· Beginner I
· Beginner II
· Preliminary Champion
· Open Champion
There are 4 soft shoe dances and 3 hard shoe dances. Reel, Light jig, Single jig, Treble jig, Hornpipe and Traditional set. These dances are competed in the grade level dancing portion of competitions. Once they get to the preliminary championship and Open Championship level, they retire the light jig and single jig and rotate between two soft shoe dances. Girls do either the Reel or Slip jig and boys just do the reel. They also switch between two hard shoe dances the Treble jig and Hornpipe. They rotate each of these dances depending on their age. If they do well in these two rounds and recall, they will then get to perform their recall dance called set dance.
Feis (pronounced ‘Fesh’) is a term which is comely shortened from the word Feisianna which is the name of an Irish dance competition. There are local competitions and there are more in neighboring states. There are also 3 regions in the untied states. We are in the western region. To move up your dances to the next level you need to place 1st out of 5 or more dancers. You can also win out with a. 2nd place if you have more than 10 people in your competion. It is beneficial and fun to travel to other places to see how your dancing is measuring up and get some feedback from someone besides your teacher. It is also fun to get to know other dancers from other places and make what we call “feis friends”. In our dance school you will sign up for a Feisianna on www.feisworx.com.
There are two stories told about why Irish dancers wear wigs. First, Irish dancers used to curl their hair for competition because they felt like it gave the optical illusion that they were getting more height on their dancing. They then got sick of curing their hair, so they started wearing wigs. The other story is that dancers performed and competed after church, so they were in their Sunday best which included curling their hair. This tradition has been passed down through the years. If you have ever worn curlers, you know how completely uncomfortable they are and curling long hair takes forever. The wig was a great solution for not having to curl hair, and it has evolved into quite the look!
Dancers love tape! They use electrical tape to keep their shoes from falling off their feet. They also tape the bottom of their shoes with duct tape, so they do not slip. They sometimes use white tape to give their shoes a different look on stage. It is not required, but it is a nice change from just their black shoes.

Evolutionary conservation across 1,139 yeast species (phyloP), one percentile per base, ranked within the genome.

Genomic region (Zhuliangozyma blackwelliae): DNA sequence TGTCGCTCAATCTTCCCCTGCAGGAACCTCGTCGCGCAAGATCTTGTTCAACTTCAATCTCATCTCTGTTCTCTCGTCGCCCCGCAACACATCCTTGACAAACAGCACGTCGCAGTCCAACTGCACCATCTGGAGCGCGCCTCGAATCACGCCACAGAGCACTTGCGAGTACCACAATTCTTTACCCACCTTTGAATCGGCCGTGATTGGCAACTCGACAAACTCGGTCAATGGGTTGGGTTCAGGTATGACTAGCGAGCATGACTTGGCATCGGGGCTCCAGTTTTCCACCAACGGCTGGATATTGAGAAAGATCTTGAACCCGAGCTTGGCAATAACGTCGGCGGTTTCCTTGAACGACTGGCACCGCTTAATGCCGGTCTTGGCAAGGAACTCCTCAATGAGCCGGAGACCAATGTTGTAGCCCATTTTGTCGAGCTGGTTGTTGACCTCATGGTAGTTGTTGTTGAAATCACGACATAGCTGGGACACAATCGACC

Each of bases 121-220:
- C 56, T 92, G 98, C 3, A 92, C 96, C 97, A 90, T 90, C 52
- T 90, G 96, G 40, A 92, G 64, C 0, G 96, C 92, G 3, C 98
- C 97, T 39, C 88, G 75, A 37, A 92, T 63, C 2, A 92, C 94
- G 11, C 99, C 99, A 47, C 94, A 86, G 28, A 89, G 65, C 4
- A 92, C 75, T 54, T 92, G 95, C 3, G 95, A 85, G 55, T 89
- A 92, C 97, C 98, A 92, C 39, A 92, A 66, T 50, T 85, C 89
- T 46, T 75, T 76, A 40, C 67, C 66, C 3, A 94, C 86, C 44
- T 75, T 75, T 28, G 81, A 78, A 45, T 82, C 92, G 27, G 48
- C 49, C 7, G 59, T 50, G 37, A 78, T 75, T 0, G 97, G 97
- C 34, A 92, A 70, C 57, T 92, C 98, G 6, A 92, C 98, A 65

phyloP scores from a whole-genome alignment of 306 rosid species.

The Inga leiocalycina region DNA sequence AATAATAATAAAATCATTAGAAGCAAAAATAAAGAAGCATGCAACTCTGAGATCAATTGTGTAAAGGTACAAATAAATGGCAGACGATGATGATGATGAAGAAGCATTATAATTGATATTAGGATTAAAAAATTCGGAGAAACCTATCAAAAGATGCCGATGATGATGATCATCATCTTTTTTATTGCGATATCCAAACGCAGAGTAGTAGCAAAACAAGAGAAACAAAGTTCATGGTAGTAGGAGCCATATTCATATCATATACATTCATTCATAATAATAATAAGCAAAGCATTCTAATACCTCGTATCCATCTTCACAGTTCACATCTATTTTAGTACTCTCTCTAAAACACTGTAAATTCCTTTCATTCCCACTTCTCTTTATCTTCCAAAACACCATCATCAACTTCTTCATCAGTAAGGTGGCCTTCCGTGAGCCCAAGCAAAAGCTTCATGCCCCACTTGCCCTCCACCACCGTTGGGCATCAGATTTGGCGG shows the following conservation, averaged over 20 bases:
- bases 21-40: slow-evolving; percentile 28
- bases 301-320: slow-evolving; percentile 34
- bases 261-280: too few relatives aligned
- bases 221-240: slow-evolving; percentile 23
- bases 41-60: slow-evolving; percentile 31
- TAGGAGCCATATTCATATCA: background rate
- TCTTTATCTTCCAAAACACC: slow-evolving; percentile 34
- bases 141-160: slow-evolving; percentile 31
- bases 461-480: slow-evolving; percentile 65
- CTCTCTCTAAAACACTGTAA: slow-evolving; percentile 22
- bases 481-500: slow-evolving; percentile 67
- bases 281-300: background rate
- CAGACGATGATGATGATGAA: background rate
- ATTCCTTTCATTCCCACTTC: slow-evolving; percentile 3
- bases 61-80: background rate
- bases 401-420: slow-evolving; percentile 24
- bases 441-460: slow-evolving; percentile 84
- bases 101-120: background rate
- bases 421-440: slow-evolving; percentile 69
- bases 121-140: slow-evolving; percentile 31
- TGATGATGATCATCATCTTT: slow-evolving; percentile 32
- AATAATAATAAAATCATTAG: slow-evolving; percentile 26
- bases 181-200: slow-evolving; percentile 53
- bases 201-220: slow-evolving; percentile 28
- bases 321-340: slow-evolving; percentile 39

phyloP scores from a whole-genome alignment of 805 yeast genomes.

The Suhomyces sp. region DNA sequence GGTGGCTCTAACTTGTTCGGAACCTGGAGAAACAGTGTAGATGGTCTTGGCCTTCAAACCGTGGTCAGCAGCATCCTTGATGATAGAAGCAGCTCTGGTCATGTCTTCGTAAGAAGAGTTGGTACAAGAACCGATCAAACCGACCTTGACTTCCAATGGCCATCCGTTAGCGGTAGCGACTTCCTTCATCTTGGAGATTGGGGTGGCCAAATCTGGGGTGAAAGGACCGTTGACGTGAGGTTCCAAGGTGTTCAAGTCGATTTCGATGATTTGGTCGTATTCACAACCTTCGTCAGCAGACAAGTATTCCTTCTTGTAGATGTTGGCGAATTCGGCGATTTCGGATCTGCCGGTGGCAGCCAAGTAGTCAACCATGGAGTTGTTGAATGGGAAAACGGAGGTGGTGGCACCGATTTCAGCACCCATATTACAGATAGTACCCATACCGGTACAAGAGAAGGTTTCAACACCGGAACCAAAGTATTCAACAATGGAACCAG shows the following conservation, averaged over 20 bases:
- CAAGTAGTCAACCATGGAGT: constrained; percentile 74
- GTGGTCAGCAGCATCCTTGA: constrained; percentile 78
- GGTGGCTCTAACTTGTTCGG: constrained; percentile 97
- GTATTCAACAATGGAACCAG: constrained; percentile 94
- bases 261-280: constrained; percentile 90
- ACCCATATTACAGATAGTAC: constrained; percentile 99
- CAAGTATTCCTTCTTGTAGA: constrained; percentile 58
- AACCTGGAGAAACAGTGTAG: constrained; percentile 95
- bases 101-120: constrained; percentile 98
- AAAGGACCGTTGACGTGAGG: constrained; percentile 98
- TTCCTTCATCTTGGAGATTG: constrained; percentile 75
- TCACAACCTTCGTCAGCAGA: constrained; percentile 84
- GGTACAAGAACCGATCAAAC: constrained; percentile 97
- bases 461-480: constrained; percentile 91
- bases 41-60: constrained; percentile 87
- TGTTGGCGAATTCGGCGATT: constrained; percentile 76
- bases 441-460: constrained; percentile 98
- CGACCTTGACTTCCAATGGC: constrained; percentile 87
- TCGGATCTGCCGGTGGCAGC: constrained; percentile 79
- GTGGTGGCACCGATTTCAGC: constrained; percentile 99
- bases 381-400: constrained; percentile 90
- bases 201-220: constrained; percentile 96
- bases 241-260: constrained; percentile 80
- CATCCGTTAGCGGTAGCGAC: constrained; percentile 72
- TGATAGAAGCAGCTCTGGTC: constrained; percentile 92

The best time to start Irish dancing is around 5-7 years old. We offer a pre dance class which will prepare younger dancers for Irish dance class. The dancer needs to have a good attention span and be able to listen and execute instructions. The students who can listen and understand and follow instructions will be moved into the beginner Irish dance class. They are usually in the pre dance class until they are around 5-6 years old which by this age they have usually mastered these skills.
Our beginner female dancers wear a red skirt and a black leotard. They wear white poodle socks that come up to the base of their calf muscle and Heavy shoes/hard shoes and Ghillies/light shoes. Boys wear a black button down dress shirt red tie and black pants. They wear black dress socks and heavy shoes/hard shoes and reel shoes/light shoes.
They can wear these costumes to competitions and performances until they get into the upper dance levels.
Male dancers wear black dress pants. The pants need to be comfortable and flexible so they can dance and kick high. Some like to wear tight pants and others prefer a little loser. They usually wear a dress shirt and a decorative vest or suit coat out of similar materials that girls’ solo dresses are made from. Some of them also wear a tie. Crystals have also been added to boys’ costumes in recent years. Each vest is like solo dress costumes in the fact that the style of the vest reflects the dancers personalities/likes/style just like the girls' solo dresses.
Female Irish dancers dresses are called solo dresses. They are all designed individually and are made for the specific dancer. They consider colors and style to go with their hair color, personality complexion.
The solo dresses are like snowflakes in the fact that not one dress is like another. Dress makers, teachers, and students take considerable time to carefully design and make the perfect dress for their dancers. Dancers do not get to wear these dresses until they get into at least the Novice/prizewinner level. They start out less expensive and less intricate, but as their dancing progress the dress tends to get more elaborate and sparkly as well.
In Primary competitions (grade levels) where there are 10 or more participants, dancers who place 1st with at least 5 competitors or 2nd with more that 10 competitors will move up to the next level.
When you go to a local, regional, nationals or worlds competition in Irish dance the judges are looking for certain things. You need to have good timing which means you know where the beat is and are dancing on it. They are also looking at your appearance and stage presence. You need to smile and look pleasant while you are dancing. You need to be well groomed and wear the proper attire. They also are looking at your execution of moves and how well you dance them. They are are also looking for how you carry yourself. Do you have good posture, straight arms, and straight legs with pointed toes?